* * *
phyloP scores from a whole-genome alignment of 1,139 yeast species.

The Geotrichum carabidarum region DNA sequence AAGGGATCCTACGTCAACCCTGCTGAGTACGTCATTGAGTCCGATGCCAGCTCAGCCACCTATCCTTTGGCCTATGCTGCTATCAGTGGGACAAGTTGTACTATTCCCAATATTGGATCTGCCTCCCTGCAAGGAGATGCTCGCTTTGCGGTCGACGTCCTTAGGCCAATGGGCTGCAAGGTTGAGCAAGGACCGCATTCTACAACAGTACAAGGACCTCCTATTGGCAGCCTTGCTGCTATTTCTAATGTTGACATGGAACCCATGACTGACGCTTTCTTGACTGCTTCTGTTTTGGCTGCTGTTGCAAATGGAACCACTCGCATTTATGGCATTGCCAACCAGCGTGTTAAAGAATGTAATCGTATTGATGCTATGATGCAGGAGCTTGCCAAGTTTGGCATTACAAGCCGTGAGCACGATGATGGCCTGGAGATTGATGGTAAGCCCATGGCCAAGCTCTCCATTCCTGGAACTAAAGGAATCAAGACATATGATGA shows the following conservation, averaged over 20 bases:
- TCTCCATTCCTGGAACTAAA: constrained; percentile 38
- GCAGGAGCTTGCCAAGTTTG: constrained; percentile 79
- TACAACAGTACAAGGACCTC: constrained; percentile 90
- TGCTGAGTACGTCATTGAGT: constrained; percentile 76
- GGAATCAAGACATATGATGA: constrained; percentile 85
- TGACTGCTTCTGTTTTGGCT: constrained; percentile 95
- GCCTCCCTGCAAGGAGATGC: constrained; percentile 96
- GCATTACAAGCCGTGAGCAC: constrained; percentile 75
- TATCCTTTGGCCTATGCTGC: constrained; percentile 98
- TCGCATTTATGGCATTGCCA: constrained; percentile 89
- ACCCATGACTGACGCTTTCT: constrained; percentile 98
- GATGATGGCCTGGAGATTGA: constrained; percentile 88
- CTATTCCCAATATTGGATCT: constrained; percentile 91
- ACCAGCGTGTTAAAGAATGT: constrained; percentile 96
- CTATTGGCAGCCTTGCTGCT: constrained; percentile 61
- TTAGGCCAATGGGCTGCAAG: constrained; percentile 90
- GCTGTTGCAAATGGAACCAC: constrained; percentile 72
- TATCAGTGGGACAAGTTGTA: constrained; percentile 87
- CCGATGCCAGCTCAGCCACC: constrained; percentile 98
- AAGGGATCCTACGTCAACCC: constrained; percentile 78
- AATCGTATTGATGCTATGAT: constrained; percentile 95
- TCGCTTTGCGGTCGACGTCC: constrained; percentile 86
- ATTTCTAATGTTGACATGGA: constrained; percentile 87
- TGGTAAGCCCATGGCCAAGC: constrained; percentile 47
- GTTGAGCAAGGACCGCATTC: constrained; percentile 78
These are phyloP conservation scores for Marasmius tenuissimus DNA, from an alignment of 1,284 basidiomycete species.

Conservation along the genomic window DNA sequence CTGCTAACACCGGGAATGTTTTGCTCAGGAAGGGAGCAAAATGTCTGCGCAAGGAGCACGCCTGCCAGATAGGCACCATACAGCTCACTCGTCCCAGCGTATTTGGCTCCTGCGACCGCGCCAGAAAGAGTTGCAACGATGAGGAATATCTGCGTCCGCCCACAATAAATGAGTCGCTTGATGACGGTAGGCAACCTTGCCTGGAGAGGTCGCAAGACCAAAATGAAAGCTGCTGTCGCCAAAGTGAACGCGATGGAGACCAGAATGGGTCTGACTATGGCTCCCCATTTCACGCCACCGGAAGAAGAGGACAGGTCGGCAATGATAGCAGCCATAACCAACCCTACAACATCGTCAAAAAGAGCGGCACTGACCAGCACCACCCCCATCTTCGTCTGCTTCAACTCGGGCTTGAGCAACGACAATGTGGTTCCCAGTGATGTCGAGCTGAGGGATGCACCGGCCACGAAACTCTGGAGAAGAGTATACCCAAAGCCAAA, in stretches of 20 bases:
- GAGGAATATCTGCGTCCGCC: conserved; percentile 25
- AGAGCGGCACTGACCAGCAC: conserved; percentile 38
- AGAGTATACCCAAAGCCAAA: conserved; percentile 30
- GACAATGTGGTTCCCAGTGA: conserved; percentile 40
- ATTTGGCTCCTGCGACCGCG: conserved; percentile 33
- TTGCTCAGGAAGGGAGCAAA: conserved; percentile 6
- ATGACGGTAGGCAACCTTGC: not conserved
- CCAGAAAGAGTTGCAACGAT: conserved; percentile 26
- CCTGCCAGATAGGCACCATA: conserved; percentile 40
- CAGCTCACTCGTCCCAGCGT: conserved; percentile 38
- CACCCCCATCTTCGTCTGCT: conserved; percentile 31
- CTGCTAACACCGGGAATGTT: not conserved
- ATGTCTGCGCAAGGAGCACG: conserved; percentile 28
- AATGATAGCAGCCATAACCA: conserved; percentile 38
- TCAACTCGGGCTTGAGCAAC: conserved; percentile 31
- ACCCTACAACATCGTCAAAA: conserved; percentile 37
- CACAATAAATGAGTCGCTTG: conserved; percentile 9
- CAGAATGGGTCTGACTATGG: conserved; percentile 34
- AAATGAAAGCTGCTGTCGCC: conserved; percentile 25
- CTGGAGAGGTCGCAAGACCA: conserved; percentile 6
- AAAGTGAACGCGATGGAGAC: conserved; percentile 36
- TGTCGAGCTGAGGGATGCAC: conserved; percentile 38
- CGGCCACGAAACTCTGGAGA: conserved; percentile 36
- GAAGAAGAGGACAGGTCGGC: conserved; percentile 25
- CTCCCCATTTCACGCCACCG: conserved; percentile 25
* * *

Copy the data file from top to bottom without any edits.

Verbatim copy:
phyloP scores from a whole-genome alignment of 1,139 yeast species.

The Geotrichum carabidarum region DNA sequence AAGGGATCCTACGTCAACCCTGCTGAGTACGTCATTGAGTCCGATGCCAGCTCAGCCACCTATCCTTTGGCCTATGCTGCTATCAGTGGGACAAGTTGTACTATTCCCAATATTGGATCTGCCTCCCTGCAAGGAGATGCTCGCTTTGCGGTCGACGTCCTTAGGCCAATGGGCTGCAAGGTTGAGCAAGGACCGCATTCTACAACAGTACAAGGACCTCCTATTGGCAGCCTTGCTGCTATTTCTAATGTTGACATGGAACCCATGACTGACGCTTTCTTGACTGCTTCTGTTTTGGCTGCTGTTGCAAATGGAACCACTCGCATTTATGGCATTGCCAACCAGCGTGTTAAAGAATGTAATCGTATTGATGCTATGATGCAGGAGCTTGCCAAGTTTGGCATTACAAGCCGTGAGCACGATGATGGCCTGGAGATTGATGGTAAGCCCATGGCCAAGCTCTCCATTCCTGGAACTAAAGGAATCAAGACATATGATGA shows the following conservation, averaged over 20 bases:
- TCTCCATTCCTGGAACTAAA: constrained; percentile 38
- GCAGGAGCTTGCCAAGTTTG: constrained; percentile 79
- TACAACAGTACAAGGACCTC: constrained; percentile 90
- TGCTGAGTACGTCATTGAGT: constrained; percentile 76
- GGAATCAAGACATATGATGA: constrained; percentile 85
- TGACTGCTTCTGTTTTGGCT: constrained; percentile 95
- GCCTCCCTGCAAGGAGATGC: constrained; percentile 96
- GCATTACAAGCCGTGAGCAC: constrained; percentile 75
- TATCCTTTGGCCTATGCTGC: constrained; percentile 98
- TCGCATTTATGGCATTGCCA: constrained; percentile 89
- ACCCATGACTGACGCTTTCT: constrained; percentile 98
- GATGATGGCCTGGAGATTGA: constrained; percentile 88
- CTATTCCCAATATTGGATCT: constrained; percentile 91
- ACCAGCGTGTTAAAGAATGT: constrained; percentile 96
- CTATTGGCAGCCTTGCTGCT: constrained; percentile 61
- TTAGGCCAATGGGCTGCAAG: constrained; percentile 90
- GCTGTTGCAAATGGAACCAC: constrained; percentile 72
- TATCAGTGGGACAAGTTGTA: constrained; percentile 87
- CCGATGCCAGCTCAGCCACC: constrained; percentile 98
- AAGGGATCCTACGTCAACCC: constrained; percentile 78
- AATCGTATTGATGCTATGAT: constrained; percentile 95
- TCGCTTTGCGGTCGACGTCC: constrained; percentile 86
- ATTTCTAATGTTGACATGGA: constrained; percentile 87
- TGGTAAGCCCATGGCCAAGC: constrained; percentile 47
- GTTGAGCAAGGACCGCATTC: constrained; percentile 78
These are phyloP conservation scores for Marasmius tenuissimus DNA, from an alignment of 1,284 basidiomycete species.

Conservation along the genomic window DNA sequence CTGCTAACACCGGGAATGTTTTGCTCAGGAAGGGAGCAAAATGTCTGCGCAAGGAGCACGCCTGCCAGATAGGCACCATACAGCTCACTCGTCCCAGCGTATTTGGCTCCTGCGACCGCGCCAGAAAGAGTTGCAACGATGAGGAATATCTGCGTCCGCCCACAATAAATGAGTCGCTTGATGACGGTAGGCAACCTTGCCTGGAGAGGTCGCAAGACCAAAATGAAAGCTGCTGTCGCCAAAGTGAACGCGATGGAGACCAGAATGGGTCTGACTATGGCTCCCCATTTCACGCCACCGGAAGAAGAGGACAGGTCGGCAATGATAGCAGCCATAACCAACCCTACAACATCGTCAAAAAGAGCGGCACTGACCAGCACCACCCCCATCTTCGTCTGCTTCAACTCGGGCTTGAGCAACGACAATGTGGTTCCCAGTGATGTCGAGCTGAGGGATGCACCGGCCACGAAACTCTGGAGAAGAGTATACCCAAAGCCAAA, in stretches of 20 bases:
- GAGGAATATCTGCGTCCGCC: conserved; percentile 25
- AGAGCGGCACTGACCAGCAC: conserved; percentile 38
- AGAGTATACCCAAAGCCAAA: conserved; percentile 30
- GACAATGTGGTTCCCAGTGA: conserved; percentile 40
- ATTTGGCTCCTGCGACCGCG: conserved; percentile 33
- TTGCTCAGGAAGGGAGCAAA: conserved; percentile 6
- ATGACGGTAGGCAACCTTGC: not conserved
- CCAGAAAGAGTTGCAACGAT: conserved; percentile 26
- CCTGCCAGATAGGCACCATA: conserved; percentile 40
- CAGCTCACTCGTCCCAGCGT: conserved; percentile 38
- CACCCCCATCTTCGTCTGCT: conserved; percentile 31
- CTGCTAACACCGGGAATGTT: not conserved
- ATGTCTGCGCAAGGAGCACG: conserved; percentile 28
- AATGATAGCAGCCATAACCA: conserved; percentile 38
- TCAACTCGGGCTTGAGCAAC: conserved; percentile 31
- ACCCTACAACATCGTCAAAA: conserved; percentile 37
- CACAATAAATGAGTCGCTTG: conserved; percentile 9
- CAGAATGGGTCTGACTATGG: conserved; percentile 34
- AAATGAAAGCTGCTGTCGCC: conserved; percentile 25
- CTGGAGAGGTCGCAAGACCA: conserved; percentile 6
- AAAGTGAACGCGATGGAGAC: conserved; percentile 36
- TGTCGAGCTGAGGGATGCAC: conserved; percentile 38
- CGGCCACGAAACTCTGGAGA: conserved; percentile 36
- GAAGAAGAGGACAGGTCGGC: conserved; percentile 25
- CTCCCCATTTCACGCCACCG: conserved; percentile 25